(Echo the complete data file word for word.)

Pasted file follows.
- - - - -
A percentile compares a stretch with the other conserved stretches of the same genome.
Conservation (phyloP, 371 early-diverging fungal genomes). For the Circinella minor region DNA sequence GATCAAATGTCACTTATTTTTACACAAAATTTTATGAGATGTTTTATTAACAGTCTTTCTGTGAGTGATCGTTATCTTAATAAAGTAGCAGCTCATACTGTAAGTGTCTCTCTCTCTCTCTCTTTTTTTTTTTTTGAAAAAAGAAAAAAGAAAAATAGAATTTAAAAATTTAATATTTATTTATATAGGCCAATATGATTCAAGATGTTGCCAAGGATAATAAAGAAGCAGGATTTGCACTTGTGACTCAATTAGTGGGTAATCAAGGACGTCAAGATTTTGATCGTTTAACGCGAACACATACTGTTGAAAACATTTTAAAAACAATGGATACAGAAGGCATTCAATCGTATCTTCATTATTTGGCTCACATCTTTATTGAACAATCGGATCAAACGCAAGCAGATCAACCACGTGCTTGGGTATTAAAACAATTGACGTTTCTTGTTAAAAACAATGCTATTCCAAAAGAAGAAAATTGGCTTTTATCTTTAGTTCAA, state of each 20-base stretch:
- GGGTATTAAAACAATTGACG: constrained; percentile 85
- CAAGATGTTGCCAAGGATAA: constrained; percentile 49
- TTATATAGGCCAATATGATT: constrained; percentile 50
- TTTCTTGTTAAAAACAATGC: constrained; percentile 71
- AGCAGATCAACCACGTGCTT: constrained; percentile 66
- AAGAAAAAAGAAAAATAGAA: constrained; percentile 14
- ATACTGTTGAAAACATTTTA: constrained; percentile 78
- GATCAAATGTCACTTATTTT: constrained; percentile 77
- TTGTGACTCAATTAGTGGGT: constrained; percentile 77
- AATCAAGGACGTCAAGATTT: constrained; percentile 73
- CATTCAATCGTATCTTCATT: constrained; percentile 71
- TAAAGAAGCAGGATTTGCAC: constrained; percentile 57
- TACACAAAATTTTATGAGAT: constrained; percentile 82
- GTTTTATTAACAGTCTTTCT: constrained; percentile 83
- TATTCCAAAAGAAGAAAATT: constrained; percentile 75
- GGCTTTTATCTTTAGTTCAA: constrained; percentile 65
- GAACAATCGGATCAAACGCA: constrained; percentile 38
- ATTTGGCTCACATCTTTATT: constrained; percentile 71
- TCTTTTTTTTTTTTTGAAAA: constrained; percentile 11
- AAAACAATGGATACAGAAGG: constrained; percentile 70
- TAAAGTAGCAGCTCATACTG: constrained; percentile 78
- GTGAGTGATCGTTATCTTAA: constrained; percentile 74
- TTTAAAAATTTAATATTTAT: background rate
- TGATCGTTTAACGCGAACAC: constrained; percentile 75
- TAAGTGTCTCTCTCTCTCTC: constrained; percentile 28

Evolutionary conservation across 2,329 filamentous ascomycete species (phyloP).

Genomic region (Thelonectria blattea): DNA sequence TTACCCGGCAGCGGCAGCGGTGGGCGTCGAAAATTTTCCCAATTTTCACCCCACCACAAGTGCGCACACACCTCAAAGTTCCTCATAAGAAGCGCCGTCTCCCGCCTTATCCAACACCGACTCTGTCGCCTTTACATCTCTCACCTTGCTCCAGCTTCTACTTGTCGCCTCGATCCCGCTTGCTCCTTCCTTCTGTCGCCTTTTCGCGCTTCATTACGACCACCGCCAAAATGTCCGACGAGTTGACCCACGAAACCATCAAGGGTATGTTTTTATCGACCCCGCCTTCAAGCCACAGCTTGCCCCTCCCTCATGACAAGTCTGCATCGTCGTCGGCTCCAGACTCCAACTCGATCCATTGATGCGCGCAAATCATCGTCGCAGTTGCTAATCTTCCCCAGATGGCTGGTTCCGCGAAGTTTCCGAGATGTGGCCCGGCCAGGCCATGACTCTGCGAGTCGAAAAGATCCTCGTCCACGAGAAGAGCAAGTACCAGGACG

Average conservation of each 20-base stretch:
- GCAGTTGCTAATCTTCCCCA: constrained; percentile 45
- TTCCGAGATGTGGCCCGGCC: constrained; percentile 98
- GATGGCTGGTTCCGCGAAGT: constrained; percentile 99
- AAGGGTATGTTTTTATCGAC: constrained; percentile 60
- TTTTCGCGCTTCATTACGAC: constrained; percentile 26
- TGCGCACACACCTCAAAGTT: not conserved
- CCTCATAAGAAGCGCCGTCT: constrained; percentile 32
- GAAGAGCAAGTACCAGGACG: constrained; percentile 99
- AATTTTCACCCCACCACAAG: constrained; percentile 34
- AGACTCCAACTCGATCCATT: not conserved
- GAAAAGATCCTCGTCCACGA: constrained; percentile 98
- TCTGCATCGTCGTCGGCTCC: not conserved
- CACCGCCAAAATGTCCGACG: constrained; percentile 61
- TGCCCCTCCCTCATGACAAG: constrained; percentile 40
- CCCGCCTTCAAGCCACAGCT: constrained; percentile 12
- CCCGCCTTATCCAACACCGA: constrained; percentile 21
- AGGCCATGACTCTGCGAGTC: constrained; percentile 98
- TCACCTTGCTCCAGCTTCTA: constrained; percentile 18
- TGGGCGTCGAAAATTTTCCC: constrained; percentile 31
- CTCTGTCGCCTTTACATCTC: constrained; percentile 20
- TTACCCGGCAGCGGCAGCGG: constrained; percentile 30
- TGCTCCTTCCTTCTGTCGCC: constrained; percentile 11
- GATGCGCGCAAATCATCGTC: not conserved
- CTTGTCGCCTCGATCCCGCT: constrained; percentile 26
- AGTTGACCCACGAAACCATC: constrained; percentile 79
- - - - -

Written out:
A percentile compares a stretch with the other conserved stretches of the same genome.
Conservation (phyloP, 371 early-diverging fungal genomes). For the Circinella minor region DNA sequence GATCAAATGTCACTTATTTTTACACAAAATTTTATGAGATGTTTTATTAACAGTCTTTCTGTGAGTGATCGTTATCTTAATAAAGTAGCAGCTCATACTGTAAGTGTCTCTCTCTCTCTCTCTTTTTTTTTTTTTGAAAAAAGAAAAAAGAAAAATAGAATTTAAAAATTTAATATTTATTTATATAGGCCAATATGATTCAAGATGTTGCCAAGGATAATAAAGAAGCAGGATTTGCACTTGTGACTCAATTAGTGGGTAATCAAGGACGTCAAGATTTTGATCGTTTAACGCGAACACATACTGTTGAAAACATTTTAAAAACAATGGATACAGAAGGCATTCAATCGTATCTTCATTATTTGGCTCACATCTTTATTGAACAATCGGATCAAACGCAAGCAGATCAACCACGTGCTTGGGTATTAAAACAATTGACGTTTCTTGTTAAAAACAATGCTATTCCAAAAGAAGAAAATTGGCTTTTATCTTTAGTTCAA, state of each 20-base stretch:
- GGGTATTAAAACAATTGACG: constrained; percentile 85
- CAAGATGTTGCCAAGGATAA: constrained; percentile 49
- TTATATAGGCCAATATGATT: constrained; percentile 50
- TTTCTTGTTAAAAACAATGC: constrained; percentile 71
- AGCAGATCAACCACGTGCTT: constrained; percentile 66
- AAGAAAAAAGAAAAATAGAA: constrained; percentile 14
- ATACTGTTGAAAACATTTTA: constrained; percentile 78
- GATCAAATGTCACTTATTTT: constrained; percentile 77
- TTGTGACTCAATTAGTGGGT: constrained; percentile 77
- AATCAAGGACGTCAAGATTT: constrained; percentile 73
- CATTCAATCGTATCTTCATT: constrained; percentile 71
- TAAAGAAGCAGGATTTGCAC: constrained; percentile 57
- TACACAAAATTTTATGAGAT: constrained; percentile 82
- GTTTTATTAACAGTCTTTCT: constrained; percentile 83
- TATTCCAAAAGAAGAAAATT: constrained; percentile 75
- GGCTTTTATCTTTAGTTCAA: constrained; percentile 65
- GAACAATCGGATCAAACGCA: constrained; percentile 38
- ATTTGGCTCACATCTTTATT: constrained; percentile 71
- TCTTTTTTTTTTTTTGAAAA: constrained; percentile 11
- AAAACAATGGATACAGAAGG: constrained; percentile 70
- TAAAGTAGCAGCTCATACTG: constrained; percentile 78
- GTGAGTGATCGTTATCTTAA: constrained; percentile 74
- TTTAAAAATTTAATATTTAT: background rate
- TGATCGTTTAACGCGAACAC: constrained; percentile 75
- TAAGTGTCTCTCTCTCTCTC: constrained; percentile 28

Evolutionary conservation across 2,329 filamentous ascomycete species (phyloP).

Genomic region (Thelonectria blattea): DNA sequence TTACCCGGCAGCGGCAGCGGTGGGCGTCGAAAATTTTCCCAATTTTCACCCCACCACAAGTGCGCACACACCTCAAAGTTCCTCATAAGAAGCGCCGTCTCCCGCCTTATCCAACACCGACTCTGTCGCCTTTACATCTCTCACCTTGCTCCAGCTTCTACTTGTCGCCTCGATCCCGCTTGCTCCTTCCTTCTGTCGCCTTTTCGCGCTTCATTACGACCACCGCCAAAATGTCCGACGAGTTGACCCACGAAACCATCAAGGGTATGTTTTTATCGACCCCGCCTTCAAGCCACAGCTTGCCCCTCCCTCATGACAAGTCTGCATCGTCGTCGGCTCCAGACTCCAACTCGATCCATTGATGCGCGCAAATCATCGTCGCAGTTGCTAATCTTCCCCAGATGGCTGGTTCCGCGAAGTTTCCGAGATGTGGCCCGGCCAGGCCATGACTCTGCGAGTCGAAAAGATCCTCGTCCACGAGAAGAGCAAGTACCAGGACG

Average conservation of each 20-base stretch:
- GCAGTTGCTAATCTTCCCCA: constrained; percentile 45
- TTCCGAGATGTGGCCCGGCC: constrained; percentile 98
- GATGGCTGGTTCCGCGAAGT: constrained; percentile 99
- AAGGGTATGTTTTTATCGAC: constrained; percentile 60
- TTTTCGCGCTTCATTACGAC: constrained; percentile 26
- TGCGCACACACCTCAAAGTT: not conserved
- CCTCATAAGAAGCGCCGTCT: constrained; percentile 32
- GAAGAGCAAGTACCAGGACG: constrained; percentile 99
- AATTTTCACCCCACCACAAG: constrained; percentile 34
- AGACTCCAACTCGATCCATT: not conserved
- GAAAAGATCCTCGTCCACGA: constrained; percentile 98
- TCTGCATCGTCGTCGGCTCC: not conserved
- CACCGCCAAAATGTCCGACG: constrained; percentile 61
- TGCCCCTCCCTCATGACAAG: constrained; percentile 40
- CCCGCCTTCAAGCCACAGCT: constrained; percentile 12
- CCCGCCTTATCCAACACCGA: constrained; percentile 21
- AGGCCATGACTCTGCGAGTC: constrained; percentile 98
- TCACCTTGCTCCAGCTTCTA: constrained; percentile 18
- TGGGCGTCGAAAATTTTCCC: constrained; percentile 31
- CTCTGTCGCCTTTACATCTC: constrained; percentile 20
- TTACCCGGCAGCGGCAGCGG: constrained; percentile 30
- TGCTCCTTCCTTCTGTCGCC: constrained; percentile 11
- GATGCGCGCAAATCATCGTC: not conserved
- CTTGTCGCCTCGATCCCGCT: constrained; percentile 26
- AGTTGACCCACGAAACCATC: constrained; percentile 79